VOD film review: Truman & Tennessee: An Intimate Conversation
Matthew Turner | On 30, Apr 2021
Director: Lisa Immordino Vreeland
Cast: Jim Parsons, Zachary Quinto
Where to watch Truman & Tennessee online in the UK: BFI Player / Curzon Home Cinema / Apple TV (iTunes) / Prime Video (Buy/Rent) / Rakuten TV / Google Play / Sky Store / Dogwoof On Demand
Directed by Lisa Immordino Vreeland (whose previous bio-docs include Peggy Guggenheim: Art Addict and Love, Cecil), Truman & Tennessee explores the relationship between literary giants Truman Capote and Tennessee Williams, who were friends, rivals and contemporaries for the best part of 40 years. Using extensive TV interviews (both men were apparently regulars on the late night talk show circuit) and excerpts from their letters, diaries and works, Vreeland traces the lives and careers of both men, with their lifelong friendship frequently marred by bitter jealousy (both personal and professional) and fall-outs.
What’s particularly striking is the way the film underlines just how similar the two men were. In addition to being homosexual, they both came from the American South, they both had troubled relationships with their fathers and they both struggled with addiction to drink and drugs. At the same time, their careers took seemingly parallel paths – both men enjoyed early critical and commercial successes but struggled to repeat that success with their later works. Williams, in particular, was extremely bitter about it, complaining in an interview that he never got a good review after 1961.
Vreeland has assembled a wealth of excellent archive material for the film. The talk show interviews alone are extraordinary, with both men proving remarkably frank in their late night TV chats with the likes of David Frost or Dick Cavett. Watching those segments ends up being an oddly conflicted experience, because while the nostalgia itself is pleasurable, it’s also impossible to listen to the conversations without getting annoyed at the vacuous, superficial, commercially-driven state of today’s talk show circuit. You’d simply never see an in-depth, personal interview like this today and this film really hammers that home.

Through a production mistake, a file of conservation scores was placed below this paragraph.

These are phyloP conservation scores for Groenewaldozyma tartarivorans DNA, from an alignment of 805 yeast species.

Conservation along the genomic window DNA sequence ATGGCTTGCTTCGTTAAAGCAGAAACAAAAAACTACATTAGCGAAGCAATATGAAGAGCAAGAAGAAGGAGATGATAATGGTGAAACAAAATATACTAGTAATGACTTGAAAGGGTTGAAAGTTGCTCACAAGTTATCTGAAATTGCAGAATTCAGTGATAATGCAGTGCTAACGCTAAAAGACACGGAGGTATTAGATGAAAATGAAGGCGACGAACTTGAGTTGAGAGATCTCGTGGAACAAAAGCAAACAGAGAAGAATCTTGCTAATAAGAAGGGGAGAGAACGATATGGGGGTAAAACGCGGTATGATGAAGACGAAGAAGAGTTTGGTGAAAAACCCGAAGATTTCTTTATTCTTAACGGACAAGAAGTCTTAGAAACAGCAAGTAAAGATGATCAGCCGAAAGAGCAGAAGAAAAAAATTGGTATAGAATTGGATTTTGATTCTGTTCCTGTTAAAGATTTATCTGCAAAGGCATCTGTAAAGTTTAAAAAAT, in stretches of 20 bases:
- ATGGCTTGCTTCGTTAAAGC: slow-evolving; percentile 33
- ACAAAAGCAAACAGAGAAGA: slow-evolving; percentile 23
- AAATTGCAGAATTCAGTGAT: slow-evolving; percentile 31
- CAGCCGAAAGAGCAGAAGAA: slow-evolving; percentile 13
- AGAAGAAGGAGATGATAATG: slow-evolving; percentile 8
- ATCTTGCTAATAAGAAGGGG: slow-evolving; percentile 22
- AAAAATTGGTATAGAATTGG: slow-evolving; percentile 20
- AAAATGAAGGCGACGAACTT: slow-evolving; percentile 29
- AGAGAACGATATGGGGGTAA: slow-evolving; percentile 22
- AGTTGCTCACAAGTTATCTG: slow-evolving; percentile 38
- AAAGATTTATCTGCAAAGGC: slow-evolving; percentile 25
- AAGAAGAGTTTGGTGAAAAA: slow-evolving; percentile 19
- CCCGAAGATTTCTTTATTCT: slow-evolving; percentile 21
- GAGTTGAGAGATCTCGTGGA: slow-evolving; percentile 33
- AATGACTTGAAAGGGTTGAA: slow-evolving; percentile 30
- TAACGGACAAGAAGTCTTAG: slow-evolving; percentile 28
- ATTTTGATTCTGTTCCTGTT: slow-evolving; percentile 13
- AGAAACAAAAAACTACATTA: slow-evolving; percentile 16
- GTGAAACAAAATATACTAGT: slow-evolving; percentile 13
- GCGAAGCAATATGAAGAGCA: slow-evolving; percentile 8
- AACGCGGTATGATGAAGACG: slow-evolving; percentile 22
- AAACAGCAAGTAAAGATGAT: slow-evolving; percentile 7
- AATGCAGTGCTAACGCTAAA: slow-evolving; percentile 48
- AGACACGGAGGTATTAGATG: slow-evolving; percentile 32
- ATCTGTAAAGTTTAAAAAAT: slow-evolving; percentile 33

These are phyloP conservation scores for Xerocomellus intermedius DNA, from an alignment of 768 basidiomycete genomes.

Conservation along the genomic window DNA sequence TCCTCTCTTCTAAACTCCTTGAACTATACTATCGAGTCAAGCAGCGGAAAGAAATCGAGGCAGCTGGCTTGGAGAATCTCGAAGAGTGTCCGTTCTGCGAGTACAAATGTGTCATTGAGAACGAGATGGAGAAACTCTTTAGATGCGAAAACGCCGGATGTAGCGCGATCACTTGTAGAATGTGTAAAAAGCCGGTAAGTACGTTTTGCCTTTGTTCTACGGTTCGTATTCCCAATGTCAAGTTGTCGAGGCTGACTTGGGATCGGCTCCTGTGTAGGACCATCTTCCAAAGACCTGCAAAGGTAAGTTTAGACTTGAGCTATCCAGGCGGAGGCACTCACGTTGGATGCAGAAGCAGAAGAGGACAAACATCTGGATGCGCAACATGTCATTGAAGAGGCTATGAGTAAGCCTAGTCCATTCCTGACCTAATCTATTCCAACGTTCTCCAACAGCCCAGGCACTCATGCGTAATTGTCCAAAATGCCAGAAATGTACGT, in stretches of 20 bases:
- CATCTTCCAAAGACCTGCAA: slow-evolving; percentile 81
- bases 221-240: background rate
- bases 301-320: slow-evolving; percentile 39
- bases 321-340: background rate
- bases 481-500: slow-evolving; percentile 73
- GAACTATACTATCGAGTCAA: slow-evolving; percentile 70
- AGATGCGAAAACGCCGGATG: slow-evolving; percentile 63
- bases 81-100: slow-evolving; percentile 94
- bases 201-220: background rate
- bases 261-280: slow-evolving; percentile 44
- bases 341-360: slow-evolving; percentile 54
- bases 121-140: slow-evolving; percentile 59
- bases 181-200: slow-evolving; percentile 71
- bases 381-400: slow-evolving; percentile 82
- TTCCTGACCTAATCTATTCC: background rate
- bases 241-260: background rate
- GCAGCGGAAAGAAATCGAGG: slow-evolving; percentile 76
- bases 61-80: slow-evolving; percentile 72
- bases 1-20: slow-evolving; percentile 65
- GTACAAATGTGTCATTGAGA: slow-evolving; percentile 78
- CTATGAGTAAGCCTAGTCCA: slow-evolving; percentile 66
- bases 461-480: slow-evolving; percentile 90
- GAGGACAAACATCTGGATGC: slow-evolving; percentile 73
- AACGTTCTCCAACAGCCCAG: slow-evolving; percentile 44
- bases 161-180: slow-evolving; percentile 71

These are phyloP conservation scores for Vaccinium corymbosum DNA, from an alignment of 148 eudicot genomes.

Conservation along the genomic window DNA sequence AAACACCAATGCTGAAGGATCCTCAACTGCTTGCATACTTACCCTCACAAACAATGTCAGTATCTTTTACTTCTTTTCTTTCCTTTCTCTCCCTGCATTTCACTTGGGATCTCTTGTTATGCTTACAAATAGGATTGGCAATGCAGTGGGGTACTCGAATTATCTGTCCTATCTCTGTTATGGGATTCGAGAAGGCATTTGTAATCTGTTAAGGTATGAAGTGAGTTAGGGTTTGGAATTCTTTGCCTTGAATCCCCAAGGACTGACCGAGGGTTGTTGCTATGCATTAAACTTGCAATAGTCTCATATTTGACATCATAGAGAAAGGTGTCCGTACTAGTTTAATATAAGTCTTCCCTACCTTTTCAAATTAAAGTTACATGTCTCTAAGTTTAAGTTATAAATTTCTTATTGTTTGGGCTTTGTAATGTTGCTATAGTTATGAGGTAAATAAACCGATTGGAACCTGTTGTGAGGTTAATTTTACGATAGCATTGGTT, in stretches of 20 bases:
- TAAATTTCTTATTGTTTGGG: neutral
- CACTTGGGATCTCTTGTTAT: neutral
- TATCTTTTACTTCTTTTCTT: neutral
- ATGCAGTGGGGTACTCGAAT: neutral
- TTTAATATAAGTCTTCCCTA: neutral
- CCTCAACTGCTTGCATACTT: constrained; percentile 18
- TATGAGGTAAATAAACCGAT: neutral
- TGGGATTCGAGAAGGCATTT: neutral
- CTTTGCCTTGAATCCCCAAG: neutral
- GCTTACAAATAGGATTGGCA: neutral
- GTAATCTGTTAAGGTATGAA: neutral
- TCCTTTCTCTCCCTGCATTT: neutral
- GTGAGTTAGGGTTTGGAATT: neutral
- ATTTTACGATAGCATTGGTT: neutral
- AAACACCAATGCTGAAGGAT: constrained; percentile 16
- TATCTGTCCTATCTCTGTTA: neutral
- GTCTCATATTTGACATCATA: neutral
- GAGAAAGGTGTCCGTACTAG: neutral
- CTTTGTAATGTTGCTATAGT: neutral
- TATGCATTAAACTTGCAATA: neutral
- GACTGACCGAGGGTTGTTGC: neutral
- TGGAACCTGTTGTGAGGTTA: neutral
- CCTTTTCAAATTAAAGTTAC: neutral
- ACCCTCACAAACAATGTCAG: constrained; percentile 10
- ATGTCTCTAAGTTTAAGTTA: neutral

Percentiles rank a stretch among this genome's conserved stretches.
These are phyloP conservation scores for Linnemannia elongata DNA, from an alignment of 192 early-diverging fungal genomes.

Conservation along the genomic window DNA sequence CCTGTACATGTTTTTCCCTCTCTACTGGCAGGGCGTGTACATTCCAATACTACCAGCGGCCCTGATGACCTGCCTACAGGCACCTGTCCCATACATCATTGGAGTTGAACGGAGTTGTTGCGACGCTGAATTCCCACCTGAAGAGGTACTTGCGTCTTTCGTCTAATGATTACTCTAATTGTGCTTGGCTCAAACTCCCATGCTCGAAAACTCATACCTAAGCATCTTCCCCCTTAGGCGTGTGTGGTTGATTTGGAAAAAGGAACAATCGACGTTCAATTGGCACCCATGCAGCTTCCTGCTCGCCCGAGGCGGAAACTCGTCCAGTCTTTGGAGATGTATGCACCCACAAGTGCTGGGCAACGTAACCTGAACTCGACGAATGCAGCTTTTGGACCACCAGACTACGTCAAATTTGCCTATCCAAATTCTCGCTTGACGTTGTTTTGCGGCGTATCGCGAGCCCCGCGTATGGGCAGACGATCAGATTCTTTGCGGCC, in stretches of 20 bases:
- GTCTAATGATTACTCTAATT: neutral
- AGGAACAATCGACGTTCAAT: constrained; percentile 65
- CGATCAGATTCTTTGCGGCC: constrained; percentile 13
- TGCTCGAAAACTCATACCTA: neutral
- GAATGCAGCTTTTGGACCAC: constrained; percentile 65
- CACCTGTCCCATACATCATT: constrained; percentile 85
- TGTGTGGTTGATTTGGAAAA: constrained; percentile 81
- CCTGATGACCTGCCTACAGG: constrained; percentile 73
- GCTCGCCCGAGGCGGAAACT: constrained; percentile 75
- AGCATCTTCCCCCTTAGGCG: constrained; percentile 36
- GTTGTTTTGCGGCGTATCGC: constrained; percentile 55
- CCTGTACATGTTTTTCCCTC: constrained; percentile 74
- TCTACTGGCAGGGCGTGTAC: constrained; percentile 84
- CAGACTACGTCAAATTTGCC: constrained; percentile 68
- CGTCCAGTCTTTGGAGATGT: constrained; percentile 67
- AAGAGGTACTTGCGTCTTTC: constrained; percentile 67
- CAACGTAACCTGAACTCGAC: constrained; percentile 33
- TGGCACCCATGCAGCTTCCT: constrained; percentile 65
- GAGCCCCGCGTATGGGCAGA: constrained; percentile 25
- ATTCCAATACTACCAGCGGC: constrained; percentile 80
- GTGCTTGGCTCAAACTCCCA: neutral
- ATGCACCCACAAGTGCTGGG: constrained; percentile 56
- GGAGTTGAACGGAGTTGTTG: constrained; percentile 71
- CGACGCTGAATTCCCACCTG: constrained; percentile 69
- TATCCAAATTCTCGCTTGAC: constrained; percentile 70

The interviews are also difficult to watch because they highlight the visual deterioration of the two men, and the impact of their addictions on their lives. That’s especially true of Williams, who’s visibly three sheets to the wind in at least one of his appearances.
One particular highlight of Truman & Tennessee is the time it devotes to the films made from Capote and Williams’ works. Alongside extensive clips from the likes of A Streetcar Named Desire, Cat on a Hot Tin Roof, Baby Doll, Breakfast at Tiffany’s and In Cold Blood (as well as many others), we also get the authors’ opinions of the films and snippets of trivia. For example, Williams was unhappy with the way the censors toned down his films and would frequently advise audiences to leave before the last 10 minutes, while Capote felt betrayed by Paramount when they cast Audrey Hepburn in Breakfast at Tiffany’s instead of his stated choice of Marilyn Monroe.
Throughout the film, Jim Parsons provides the voice of Truman Capote, while Zachary Quinto voices Williams. Quinto does a terrific job, perfectly replicating Williams languid Southern drawl, while Parsons is well suited to Capote’s occasionally shrill chirpiness, even if his own voice is perhaps a little too distinctive if you’re familiar with the actor’s work elsewhere.
Ultimately, this is an insightful and entertaining look at two of the 20th century’s greatest authors, augmented by sharp editing and an absolute treasure trove of archive material. If there’s a flaw, it’s only that Vreeland has a tendency to add in superfluous sequences of her own to illustrate the writing (e.g. a boy flying a kite), but that’s a minor quibble that doesn’t detract from the overall experience.
This review was originally published during the 2021 Glasgow Film Festival.